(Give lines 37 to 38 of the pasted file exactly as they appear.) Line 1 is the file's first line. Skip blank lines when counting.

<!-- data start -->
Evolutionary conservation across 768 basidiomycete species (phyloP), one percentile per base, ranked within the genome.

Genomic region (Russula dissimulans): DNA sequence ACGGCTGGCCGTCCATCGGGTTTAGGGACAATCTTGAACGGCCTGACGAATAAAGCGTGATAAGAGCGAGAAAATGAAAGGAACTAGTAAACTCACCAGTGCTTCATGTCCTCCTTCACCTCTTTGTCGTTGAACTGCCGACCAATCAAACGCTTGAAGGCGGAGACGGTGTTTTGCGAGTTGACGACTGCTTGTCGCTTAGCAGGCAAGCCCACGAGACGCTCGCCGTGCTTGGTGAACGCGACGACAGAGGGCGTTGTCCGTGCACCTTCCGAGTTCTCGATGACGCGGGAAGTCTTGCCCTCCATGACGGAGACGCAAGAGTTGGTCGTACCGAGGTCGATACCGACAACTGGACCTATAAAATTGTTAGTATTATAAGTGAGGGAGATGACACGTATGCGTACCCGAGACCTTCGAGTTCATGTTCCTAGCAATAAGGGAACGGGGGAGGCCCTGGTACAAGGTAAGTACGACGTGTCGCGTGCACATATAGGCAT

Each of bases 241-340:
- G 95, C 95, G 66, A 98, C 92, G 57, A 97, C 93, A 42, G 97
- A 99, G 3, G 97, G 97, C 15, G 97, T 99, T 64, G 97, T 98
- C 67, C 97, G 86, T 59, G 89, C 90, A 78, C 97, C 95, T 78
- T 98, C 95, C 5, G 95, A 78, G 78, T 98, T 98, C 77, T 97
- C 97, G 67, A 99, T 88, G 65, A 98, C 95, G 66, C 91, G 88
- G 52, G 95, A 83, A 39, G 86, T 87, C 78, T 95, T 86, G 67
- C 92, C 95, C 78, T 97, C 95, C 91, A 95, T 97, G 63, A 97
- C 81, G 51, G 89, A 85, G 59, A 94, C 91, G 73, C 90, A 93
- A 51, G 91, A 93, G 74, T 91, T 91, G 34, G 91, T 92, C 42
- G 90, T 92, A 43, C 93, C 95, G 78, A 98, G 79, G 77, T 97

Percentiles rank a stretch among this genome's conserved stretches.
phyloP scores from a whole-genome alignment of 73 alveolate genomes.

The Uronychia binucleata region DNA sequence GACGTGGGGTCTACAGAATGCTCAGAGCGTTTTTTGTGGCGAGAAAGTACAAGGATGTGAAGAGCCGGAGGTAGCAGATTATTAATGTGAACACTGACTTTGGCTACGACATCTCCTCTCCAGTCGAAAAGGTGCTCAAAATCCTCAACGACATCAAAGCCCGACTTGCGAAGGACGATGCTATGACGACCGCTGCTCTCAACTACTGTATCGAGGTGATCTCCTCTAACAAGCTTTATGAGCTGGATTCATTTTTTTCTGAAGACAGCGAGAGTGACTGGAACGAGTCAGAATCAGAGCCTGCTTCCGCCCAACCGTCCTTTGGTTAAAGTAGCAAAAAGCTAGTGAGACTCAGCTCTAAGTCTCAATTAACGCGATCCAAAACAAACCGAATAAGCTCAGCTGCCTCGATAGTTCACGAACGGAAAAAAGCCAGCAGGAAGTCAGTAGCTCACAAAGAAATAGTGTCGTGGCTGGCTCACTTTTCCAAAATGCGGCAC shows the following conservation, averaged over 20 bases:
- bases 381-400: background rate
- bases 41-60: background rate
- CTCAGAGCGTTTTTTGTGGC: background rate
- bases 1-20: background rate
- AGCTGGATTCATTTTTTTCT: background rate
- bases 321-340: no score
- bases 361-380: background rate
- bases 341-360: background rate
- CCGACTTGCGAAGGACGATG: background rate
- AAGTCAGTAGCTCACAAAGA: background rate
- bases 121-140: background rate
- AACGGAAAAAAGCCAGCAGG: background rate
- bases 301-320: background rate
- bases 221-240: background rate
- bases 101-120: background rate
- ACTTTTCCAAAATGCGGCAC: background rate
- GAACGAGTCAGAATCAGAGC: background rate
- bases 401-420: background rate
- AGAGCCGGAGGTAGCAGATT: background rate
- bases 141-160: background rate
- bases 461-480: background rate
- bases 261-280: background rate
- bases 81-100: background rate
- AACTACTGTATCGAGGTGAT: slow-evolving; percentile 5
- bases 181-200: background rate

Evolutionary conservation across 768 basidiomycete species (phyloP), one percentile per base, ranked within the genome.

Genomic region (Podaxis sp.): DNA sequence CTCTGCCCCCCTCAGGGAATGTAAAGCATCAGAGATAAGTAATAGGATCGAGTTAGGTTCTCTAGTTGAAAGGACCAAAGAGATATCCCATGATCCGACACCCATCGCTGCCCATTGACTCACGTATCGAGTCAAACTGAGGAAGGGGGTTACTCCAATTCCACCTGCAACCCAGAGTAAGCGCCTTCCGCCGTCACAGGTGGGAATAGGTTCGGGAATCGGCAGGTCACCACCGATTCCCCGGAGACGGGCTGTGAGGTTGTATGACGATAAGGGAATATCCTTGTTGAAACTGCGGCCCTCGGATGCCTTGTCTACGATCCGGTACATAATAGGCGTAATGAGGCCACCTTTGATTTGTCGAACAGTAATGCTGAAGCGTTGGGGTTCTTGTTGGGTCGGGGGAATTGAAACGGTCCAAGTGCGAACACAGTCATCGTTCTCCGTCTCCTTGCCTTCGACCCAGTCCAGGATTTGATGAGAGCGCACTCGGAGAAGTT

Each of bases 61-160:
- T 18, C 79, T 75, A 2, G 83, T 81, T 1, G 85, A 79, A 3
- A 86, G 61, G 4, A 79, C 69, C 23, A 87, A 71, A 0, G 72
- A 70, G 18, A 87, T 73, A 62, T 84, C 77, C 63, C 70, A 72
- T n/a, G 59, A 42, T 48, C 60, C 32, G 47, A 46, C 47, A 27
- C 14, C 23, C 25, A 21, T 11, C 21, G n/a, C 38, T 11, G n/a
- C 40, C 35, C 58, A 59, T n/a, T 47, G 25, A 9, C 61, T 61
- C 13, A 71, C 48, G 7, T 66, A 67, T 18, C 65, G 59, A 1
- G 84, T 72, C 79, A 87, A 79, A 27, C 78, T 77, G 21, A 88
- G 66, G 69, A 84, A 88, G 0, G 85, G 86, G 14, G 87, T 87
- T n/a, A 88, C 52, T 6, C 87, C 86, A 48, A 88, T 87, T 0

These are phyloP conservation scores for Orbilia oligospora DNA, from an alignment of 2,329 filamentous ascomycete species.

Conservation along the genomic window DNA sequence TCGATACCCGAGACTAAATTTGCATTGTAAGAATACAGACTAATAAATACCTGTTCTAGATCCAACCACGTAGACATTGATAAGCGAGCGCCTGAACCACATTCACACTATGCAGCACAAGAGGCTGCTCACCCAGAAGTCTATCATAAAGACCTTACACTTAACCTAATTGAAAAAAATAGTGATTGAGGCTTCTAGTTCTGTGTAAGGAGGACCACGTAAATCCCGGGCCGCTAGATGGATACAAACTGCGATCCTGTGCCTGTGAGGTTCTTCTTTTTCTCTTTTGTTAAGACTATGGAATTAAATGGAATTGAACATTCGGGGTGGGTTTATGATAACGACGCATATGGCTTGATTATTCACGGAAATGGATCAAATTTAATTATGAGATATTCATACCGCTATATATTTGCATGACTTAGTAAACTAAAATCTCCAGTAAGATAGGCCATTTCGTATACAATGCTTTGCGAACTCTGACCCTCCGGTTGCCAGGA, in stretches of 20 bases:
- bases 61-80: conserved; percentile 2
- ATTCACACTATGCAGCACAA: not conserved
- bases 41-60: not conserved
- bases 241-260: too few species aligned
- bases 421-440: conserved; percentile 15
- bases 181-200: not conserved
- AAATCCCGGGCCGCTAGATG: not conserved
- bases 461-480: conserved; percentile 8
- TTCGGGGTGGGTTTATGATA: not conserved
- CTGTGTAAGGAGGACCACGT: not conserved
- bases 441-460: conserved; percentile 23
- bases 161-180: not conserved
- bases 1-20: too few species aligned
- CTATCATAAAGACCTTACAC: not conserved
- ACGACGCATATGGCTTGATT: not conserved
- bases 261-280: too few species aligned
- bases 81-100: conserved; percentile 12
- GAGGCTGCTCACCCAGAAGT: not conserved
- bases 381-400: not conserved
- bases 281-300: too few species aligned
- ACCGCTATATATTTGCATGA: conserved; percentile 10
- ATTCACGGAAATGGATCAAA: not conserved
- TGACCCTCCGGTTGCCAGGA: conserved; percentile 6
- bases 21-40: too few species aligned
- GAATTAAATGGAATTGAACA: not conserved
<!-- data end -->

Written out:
- bases 461-480: background rate
- bases 261-280: background rate